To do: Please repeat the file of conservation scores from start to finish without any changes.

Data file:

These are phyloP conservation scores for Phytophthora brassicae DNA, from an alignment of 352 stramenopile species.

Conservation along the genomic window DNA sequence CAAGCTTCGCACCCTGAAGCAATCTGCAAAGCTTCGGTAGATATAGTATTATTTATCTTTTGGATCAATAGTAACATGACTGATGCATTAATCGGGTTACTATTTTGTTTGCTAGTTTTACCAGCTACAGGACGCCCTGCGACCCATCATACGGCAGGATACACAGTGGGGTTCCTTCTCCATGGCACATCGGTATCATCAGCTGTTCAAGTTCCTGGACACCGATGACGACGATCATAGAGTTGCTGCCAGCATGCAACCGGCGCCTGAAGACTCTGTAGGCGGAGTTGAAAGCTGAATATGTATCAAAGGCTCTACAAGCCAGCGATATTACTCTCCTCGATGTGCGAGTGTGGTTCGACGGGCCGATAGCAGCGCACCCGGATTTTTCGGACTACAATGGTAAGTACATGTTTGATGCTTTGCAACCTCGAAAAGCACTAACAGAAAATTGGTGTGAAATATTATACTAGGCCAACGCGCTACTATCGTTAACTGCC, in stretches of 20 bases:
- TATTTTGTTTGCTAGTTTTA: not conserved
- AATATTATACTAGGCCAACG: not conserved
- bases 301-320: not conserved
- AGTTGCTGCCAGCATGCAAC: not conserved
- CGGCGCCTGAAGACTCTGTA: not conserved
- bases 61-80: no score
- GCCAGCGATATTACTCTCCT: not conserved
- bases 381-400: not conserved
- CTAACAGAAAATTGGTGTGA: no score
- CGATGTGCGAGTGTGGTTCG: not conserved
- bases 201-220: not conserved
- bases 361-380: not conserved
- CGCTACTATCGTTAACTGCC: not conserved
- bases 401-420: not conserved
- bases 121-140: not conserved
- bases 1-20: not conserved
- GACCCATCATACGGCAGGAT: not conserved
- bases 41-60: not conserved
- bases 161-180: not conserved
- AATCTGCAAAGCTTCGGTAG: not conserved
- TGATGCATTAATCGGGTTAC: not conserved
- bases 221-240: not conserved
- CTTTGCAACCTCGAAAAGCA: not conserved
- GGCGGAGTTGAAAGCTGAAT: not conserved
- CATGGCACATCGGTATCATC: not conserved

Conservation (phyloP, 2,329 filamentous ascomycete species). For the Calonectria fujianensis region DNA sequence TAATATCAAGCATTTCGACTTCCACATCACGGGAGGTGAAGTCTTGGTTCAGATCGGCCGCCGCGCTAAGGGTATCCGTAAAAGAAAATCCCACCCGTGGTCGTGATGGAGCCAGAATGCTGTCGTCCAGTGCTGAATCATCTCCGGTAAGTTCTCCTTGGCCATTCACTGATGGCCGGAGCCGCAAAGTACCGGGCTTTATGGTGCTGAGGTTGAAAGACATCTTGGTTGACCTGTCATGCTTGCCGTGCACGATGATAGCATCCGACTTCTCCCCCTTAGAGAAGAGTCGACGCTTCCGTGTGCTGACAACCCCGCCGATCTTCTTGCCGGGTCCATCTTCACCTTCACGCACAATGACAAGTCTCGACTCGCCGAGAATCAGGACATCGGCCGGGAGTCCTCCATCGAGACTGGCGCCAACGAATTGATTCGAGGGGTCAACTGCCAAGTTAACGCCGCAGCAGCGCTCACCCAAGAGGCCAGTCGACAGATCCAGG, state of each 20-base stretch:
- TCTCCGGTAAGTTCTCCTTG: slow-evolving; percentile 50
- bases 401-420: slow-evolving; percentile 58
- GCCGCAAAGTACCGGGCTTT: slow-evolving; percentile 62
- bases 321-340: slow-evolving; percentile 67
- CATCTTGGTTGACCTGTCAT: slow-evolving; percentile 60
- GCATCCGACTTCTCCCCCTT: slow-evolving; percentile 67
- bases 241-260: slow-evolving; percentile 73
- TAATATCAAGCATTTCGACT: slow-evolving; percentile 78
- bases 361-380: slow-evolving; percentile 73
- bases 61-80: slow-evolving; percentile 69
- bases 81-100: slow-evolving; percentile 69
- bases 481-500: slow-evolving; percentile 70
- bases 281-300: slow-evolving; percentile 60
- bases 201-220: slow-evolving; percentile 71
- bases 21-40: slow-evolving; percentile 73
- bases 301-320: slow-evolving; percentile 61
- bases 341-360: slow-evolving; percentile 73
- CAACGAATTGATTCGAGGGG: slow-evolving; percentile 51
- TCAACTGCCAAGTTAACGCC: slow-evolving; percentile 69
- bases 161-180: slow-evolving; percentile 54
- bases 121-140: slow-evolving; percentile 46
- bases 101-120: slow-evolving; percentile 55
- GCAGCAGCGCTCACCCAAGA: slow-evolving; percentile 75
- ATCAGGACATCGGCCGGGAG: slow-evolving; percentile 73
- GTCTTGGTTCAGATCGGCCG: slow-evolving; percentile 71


These are phyloP conservation scores for Phytophthora brassicae DNA, from an alignment of 352 stramenopile species.

Conservation along the genomic window DNA sequence CAAGCTTCGCACCCTGAAGCAATCTGCAAAGCTTCGGTAGATATAGTATTATTTATCTTTTGGATCAATAGTAACATGACTGATGCATTAATCGGGTTACTATTTTGTTTGCTAGTTTTACCAGCTACAGGACGCCCTGCGACCCATCATACGGCAGGATACACAGTGGGGTTCCTTCTCCATGGCACATCGGTATCATCAGCTGTTCAAGTTCCTGGACACCGATGACGACGATCATAGAGTTGCTGCCAGCATGCAACCGGCGCCTGAAGACTCTGTAGGCGGAGTTGAAAGCTGAATATGTATCAAAGGCTCTACAAGCCAGCGATATTACTCTCCTCGATGTGCGAGTGTGGTTCGACGGGCCGATAGCAGCGCACCCGGATTTTTCGGACTACAATGGTAAGTACATGTTTGATGCTTTGCAACCTCGAAAAGCACTAACAGAAAATTGGTGTGAAATATTATACTAGGCCAACGCGCTACTATCGTTAACTGCC, in stretches of 20 bases:
- TATTTTGTTTGCTAGTTTTA: not conserved
- AATATTATACTAGGCCAACG: not conserved
- bases 301-320: not conserved
- AGTTGCTGCCAGCATGCAAC: not conserved
- CGGCGCCTGAAGACTCTGTA: not conserved
- bases 61-80: no score
- GCCAGCGATATTACTCTCCT: not conserved
- bases 381-400: not conserved
- CTAACAGAAAATTGGTGTGA: no score
- CGATGTGCGAGTGTGGTTCG: not conserved
- bases 201-220: not conserved
- bases 361-380: not conserved
- CGCTACTATCGTTAACTGCC: not conserved
- bases 401-420: not conserved
- bases 121-140: not conserved
- bases 1-20: not conserved
- GACCCATCATACGGCAGGAT: not conserved
- bases 41-60: not conserved
- bases 161-180: not conserved
- AATCTGCAAAGCTTCGGTAG: not conserved
- TGATGCATTAATCGGGTTAC: not conserved
- bases 221-240: not conserved
- CTTTGCAACCTCGAAAAGCA: not conserved
- GGCGGAGTTGAAAGCTGAAT: not conserved
- CATGGCACATCGGTATCATC: not conserved

Conservation (phyloP, 2,329 filamentous ascomycete species). For the Calonectria fujianensis region DNA sequence TAATATCAAGCATTTCGACTTCCACATCACGGGAGGTGAAGTCTTGGTTCAGATCGGCCGCCGCGCTAAGGGTATCCGTAAAAGAAAATCCCACCCGTGGTCGTGATGGAGCCAGAATGCTGTCGTCCAGTGCTGAATCATCTCCGGTAAGTTCTCCTTGGCCATTCACTGATGGCCGGAGCCGCAAAGTACCGGGCTTTATGGTGCTGAGGTTGAAAGACATCTTGGTTGACCTGTCATGCTTGCCGTGCACGATGATAGCATCCGACTTCTCCCCCTTAGAGAAGAGTCGACGCTTCCGTGTGCTGACAACCCCGCCGATCTTCTTGCCGGGTCCATCTTCACCTTCACGCACAATGACAAGTCTCGACTCGCCGAGAATCAGGACATCGGCCGGGAGTCCTCCATCGAGACTGGCGCCAACGAATTGATTCGAGGGGTCAACTGCCAAGTTAACGCCGCAGCAGCGCTCACCCAAGAGGCCAGTCGACAGATCCAGG, state of each 20-base stretch:
- TCTCCGGTAAGTTCTCCTTG: slow-evolving; percentile 50
- bases 401-420: slow-evolving; percentile 58
- GCCGCAAAGTACCGGGCTTT: slow-evolving; percentile 62
- bases 321-340: slow-evolving; percentile 67
- CATCTTGGTTGACCTGTCAT: slow-evolving; percentile 60
- GCATCCGACTTCTCCCCCTT: slow-evolving; percentile 67
- bases 241-260: slow-evolving; percentile 73
- TAATATCAAGCATTTCGACT: slow-evolving; percentile 78
- bases 361-380: slow-evolving; percentile 73
- bases 61-80: slow-evolving; percentile 69
- bases 81-100: slow-evolving; percentile 69
- bases 481-500: slow-evolving; percentile 70
- bases 281-300: slow-evolving; percentile 60
- bases 201-220: slow-evolving; percentile 71
- bases 21-40: slow-evolving; percentile 73
- bases 301-320: slow-evolving; percentile 61
- bases 341-360: slow-evolving; percentile 73
- CAACGAATTGATTCGAGGGG: slow-evolving; percentile 51
- TCAACTGCCAAGTTAACGCC: slow-evolving; percentile 69
- bases 161-180: slow-evolving; percentile 54
- bases 121-140: slow-evolving; percentile 46
- bases 101-120: slow-evolving; percentile 55
- GCAGCAGCGCTCACCCAAGA: slow-evolving; percentile 75
- ATCAGGACATCGGCCGGGAG: slow-evolving; percentile 73
- GTCTTGGTTCAGATCGGCCG: slow-evolving; percentile 71